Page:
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So these diverse, divergent personalities are The Dallas Organization, and because of them the dynamo hums, the computers whir and the Cowboys win and win and win. What's the secret? Brains? Religion? Money? Longevity? Luck? Cunning? Salesmanship?
Well, it's some of all of that, as we shall see, but mainly, The Organization is nothing more than a happy cosmic coincidence. As Murchison says, "Another year, another group of people with slightly different backgrounds, and none of this would have happened."
Nothing is more important to the Dallas success story than Tex Schramm's 10 years with the Rams. When he arrived in Los Angeles, the NFL was just emerging from its prewar Dark Ages. There were no high-powered organizations in the league. Schramm recalls, "Coaches were paid six months of the year. George Halas ran a sporting-goods store—and went to work there. The Chicago Cardinals' office was on the fifth floor of a printing company, and I had to take the freight elevator to get there. There was no TV, and barely any radio. You had to beg to get a story about the NFL in the papers. In L.A. there were five newspapers, and I had to go by each one, talk the sports editor into running a story, then sit down and write it myself. I also had to write the headline. On the road, I'd write three or four different stories—each with a different angle on the same game—and file them back to L.A."
In 1952 Schramm moved up, becoming assistant to the Rams' president, the mercurial Dan Reeves, and learned about organization. "The Rams were miles ahead of other clubs, thanks to Reeves," Schramm says. "L.A. was the first NFL club to have a paid scout. The rest of the league was like a family that relied on friends and nephews and former players to feed them information on prospects. Not Dan Reeves. He paid a few top college coaches $500 a season to give us information on players in their areas. He also had a huge payroll of assistant college coaches at $50 a year feeding us material. We always had twice as many free agents in training camp as other teams. We tapped small schools, too. We invented Tom Harmon's Little All America team and sent out questionnaires to dozens of small schools. That gave us invaluable stuff about hundreds of unknown players.
That sort of thoroughness is today the trademark of The Dallas Oranization. In an era when every team spends heavily on scouting, the Cowboys keep introducing new wrinkles. For instance, they openly court college basketball coaches and used to offer them a paid vacation in Hawaii in return for recommending a basketball player who made the Cowboys.
The Rams' operation also taught Schramm ways of not doing things. The ownership was in chaos because there was no majority owner. "Reeves was a big drinker," says Schramm, "and there was lots of bickering. One thing I learned at L.A. above all else: You've got to be strong at the top. There can be no question where the authority lies." In 1957 Tex left to go to work for CBS Sports.
In late 1959 Murchison was pretty sure that the NFL would give Dallas a franchise, and he began to look for someone to run it for him. George Halas suggested Schramm to Murchison. Schramm recalls, "When I met Clint I said to him that he really should buy the Chicago Cardinals for $2 million instead of risking an expansion franchise. He said, 'Why should I spend $2 million when I can get the Dallas franchise for $500,000?' I knew from L.A. that the losses in Dallas would be horrendous. I said, 'You're going to lose a lot more than $2 million, believe me.' " Murchison believed him, but instead of buying the Cards, "I merely revised my loss plan a little and went ahead. I'm not only a very fervent football fan, I'm also an optimist."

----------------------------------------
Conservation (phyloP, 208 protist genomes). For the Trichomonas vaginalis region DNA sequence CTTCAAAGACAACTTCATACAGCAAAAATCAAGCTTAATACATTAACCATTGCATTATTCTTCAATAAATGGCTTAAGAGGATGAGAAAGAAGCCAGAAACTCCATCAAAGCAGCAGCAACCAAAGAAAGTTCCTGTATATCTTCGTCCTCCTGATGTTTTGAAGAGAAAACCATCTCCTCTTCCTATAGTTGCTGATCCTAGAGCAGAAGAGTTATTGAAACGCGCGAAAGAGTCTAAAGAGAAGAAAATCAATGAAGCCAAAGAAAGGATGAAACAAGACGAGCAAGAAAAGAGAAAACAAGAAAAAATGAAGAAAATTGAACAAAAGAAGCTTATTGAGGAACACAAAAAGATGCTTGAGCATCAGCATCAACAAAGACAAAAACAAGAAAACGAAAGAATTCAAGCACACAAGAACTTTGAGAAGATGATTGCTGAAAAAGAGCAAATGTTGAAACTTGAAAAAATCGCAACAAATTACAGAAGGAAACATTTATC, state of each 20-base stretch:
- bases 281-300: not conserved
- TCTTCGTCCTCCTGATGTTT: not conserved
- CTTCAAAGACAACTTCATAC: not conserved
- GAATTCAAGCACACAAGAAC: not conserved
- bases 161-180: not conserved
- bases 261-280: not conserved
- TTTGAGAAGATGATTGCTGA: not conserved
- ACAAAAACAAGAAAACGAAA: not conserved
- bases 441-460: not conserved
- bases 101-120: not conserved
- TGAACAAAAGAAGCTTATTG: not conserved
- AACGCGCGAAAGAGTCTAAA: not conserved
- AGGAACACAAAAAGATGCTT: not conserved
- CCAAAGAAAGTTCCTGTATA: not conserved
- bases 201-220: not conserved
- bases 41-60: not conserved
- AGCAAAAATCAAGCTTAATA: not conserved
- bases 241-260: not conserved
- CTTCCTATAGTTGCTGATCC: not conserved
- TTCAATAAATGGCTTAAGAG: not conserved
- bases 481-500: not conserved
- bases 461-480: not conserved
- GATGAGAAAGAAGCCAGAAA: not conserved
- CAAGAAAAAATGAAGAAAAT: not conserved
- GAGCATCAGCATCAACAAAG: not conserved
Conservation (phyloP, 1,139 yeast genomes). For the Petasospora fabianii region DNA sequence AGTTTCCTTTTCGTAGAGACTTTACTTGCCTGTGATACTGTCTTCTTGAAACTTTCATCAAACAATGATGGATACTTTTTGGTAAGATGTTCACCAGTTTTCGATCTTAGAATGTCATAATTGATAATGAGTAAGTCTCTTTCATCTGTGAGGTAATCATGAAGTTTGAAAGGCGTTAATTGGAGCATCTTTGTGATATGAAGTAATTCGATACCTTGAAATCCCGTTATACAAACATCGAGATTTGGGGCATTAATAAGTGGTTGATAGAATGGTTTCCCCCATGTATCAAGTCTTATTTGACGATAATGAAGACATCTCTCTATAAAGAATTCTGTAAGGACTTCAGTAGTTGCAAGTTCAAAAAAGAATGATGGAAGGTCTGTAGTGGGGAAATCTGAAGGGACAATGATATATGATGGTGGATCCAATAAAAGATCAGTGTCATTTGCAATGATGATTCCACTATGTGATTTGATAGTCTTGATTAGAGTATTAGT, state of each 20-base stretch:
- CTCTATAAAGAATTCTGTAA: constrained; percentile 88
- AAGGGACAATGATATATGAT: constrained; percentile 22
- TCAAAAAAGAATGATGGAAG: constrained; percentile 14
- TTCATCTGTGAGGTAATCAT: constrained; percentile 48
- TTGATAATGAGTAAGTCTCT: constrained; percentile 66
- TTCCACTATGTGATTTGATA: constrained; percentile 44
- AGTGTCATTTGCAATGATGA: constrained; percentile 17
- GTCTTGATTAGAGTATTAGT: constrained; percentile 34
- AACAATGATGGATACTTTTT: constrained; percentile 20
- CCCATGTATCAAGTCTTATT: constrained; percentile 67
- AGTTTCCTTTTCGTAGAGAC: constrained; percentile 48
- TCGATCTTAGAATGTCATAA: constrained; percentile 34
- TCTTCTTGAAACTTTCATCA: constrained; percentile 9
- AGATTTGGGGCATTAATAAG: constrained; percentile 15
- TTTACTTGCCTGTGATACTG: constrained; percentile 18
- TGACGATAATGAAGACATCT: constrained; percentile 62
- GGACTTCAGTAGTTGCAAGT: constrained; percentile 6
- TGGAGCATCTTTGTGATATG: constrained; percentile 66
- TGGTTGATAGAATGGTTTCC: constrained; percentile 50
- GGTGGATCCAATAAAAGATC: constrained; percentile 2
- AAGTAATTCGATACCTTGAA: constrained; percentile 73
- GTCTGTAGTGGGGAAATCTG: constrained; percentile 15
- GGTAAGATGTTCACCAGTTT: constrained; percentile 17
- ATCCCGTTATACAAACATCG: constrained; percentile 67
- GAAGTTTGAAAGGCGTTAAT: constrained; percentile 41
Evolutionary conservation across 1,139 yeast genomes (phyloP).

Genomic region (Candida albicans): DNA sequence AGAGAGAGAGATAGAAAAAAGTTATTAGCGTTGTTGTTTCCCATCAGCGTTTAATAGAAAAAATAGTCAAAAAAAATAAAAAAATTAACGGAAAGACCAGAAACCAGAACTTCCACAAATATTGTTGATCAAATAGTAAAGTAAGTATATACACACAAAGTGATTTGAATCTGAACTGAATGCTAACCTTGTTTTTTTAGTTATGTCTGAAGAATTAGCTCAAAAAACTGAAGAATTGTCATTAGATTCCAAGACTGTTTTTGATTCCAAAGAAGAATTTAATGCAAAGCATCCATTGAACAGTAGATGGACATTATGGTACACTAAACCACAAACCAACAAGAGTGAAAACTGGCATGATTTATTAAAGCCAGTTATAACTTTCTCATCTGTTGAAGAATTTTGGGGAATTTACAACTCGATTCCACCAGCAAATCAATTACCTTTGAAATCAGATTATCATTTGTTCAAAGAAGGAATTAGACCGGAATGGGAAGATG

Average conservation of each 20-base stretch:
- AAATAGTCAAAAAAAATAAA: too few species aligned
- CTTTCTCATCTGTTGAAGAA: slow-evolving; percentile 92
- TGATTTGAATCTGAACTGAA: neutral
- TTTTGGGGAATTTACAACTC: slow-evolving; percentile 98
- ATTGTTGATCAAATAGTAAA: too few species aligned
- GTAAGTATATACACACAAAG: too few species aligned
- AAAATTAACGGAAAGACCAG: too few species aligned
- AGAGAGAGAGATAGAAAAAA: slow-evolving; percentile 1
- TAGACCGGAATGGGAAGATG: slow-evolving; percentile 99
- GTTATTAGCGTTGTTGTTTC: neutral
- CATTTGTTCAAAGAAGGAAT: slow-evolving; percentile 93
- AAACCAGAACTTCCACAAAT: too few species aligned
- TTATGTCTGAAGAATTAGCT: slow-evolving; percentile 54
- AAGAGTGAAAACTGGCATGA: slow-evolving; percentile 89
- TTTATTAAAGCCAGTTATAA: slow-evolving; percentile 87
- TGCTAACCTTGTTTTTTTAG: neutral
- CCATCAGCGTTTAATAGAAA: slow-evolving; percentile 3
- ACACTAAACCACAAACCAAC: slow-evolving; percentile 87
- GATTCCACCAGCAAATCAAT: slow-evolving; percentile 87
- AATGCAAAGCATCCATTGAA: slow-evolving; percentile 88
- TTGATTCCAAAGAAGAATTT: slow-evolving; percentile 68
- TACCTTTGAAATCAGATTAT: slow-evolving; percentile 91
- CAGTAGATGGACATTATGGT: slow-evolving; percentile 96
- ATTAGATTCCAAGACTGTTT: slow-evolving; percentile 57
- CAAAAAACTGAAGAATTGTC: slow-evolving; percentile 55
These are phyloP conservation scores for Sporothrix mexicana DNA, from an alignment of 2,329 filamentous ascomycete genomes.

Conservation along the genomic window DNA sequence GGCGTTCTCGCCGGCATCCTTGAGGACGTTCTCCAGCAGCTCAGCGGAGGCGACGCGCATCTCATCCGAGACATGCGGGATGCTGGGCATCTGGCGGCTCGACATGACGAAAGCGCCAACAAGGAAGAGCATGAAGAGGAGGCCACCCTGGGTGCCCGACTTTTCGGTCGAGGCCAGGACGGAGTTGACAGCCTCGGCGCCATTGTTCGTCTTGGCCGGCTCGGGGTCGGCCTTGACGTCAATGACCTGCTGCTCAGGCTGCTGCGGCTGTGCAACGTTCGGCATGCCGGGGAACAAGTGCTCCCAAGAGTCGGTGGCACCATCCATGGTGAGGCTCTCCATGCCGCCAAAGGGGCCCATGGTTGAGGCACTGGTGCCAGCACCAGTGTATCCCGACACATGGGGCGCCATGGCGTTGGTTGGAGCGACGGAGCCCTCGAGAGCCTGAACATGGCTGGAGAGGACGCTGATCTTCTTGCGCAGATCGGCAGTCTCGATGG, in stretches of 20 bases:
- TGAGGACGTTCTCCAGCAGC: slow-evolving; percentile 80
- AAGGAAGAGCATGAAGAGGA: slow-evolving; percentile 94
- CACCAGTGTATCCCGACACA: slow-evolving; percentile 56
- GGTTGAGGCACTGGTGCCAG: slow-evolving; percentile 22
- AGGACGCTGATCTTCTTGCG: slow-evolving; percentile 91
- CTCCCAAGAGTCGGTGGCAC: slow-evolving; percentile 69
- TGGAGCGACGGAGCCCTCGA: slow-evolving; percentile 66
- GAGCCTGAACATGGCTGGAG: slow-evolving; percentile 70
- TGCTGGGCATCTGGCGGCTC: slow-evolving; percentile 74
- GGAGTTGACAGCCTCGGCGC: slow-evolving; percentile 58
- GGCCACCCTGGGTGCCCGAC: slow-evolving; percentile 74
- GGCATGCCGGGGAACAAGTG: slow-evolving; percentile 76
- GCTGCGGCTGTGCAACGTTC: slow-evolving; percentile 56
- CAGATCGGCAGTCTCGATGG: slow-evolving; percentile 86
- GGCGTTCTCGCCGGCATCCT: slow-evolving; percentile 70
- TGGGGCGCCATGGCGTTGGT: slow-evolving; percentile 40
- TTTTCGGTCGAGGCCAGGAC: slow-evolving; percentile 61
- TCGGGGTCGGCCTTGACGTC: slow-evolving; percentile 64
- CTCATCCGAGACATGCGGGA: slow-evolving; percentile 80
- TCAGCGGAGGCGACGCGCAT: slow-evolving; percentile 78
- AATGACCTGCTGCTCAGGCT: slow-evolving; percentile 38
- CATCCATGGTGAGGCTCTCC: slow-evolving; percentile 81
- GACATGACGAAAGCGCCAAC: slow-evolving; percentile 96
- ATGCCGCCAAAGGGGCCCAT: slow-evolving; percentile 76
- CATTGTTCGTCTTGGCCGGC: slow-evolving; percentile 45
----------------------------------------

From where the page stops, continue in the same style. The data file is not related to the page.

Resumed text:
In January 1960 the NFL owners voted Dallas a franchise. At that same league meeting the owners made a stunning and controversial choice to replace the late Bert Bell as NFL Commissioner—the 33-year-old general manager of the L.A. Rams, Pete Rozelle. Thus were launched two of pro football's most enduring and most ennobling entities—Rozelle and the Cowboys.
In his early meetings with Murchison Schramm demanded a contract that spelled out the philosophical foundation upon which The Dallas Organization still stands. Murchison recalls, "Because of the Rams, Tex was very sensitive to the question of who had what authority. He wanted it written in the contract that he hired the coach, and I wasn't to negotiate at all. He also insisted that the coach's contract would clearly give the coach complete authority over everything that had to do with the players. I believe in a great deal of hands-off with my managers in all my ventures. It's probably a little more pronounced in the Cowboys, however."
Schramm considered only two men to be the Cowboys' first coach: Tom Landry, the brilliant defensive coach of the New York Giants, and Sid Gillman, who had been the Rams' head coach in the mid-1950s. Landry got the offer, but he wasn't at all sure he wanted to accept it. "I really didn't want to be a head coach," Landry says. "I could have been the Giants' head coach, I suppose. Vince Lombardi had already gone to Green Bay, and Jim Lee Howell was sick of it. But my wife and I had decided to move back to Dallas and go into business. I had degrees in business and industrial engineering. I was well prepared to go into industrial management. When Schramm asked me to take the job, we said, 'Well, heck, we have a "house in Dallas, we might as well try it for a while.' I figured there was no way I'd survive because very few expansion coaches ever did. I never thought coaching had any future to it, anyway."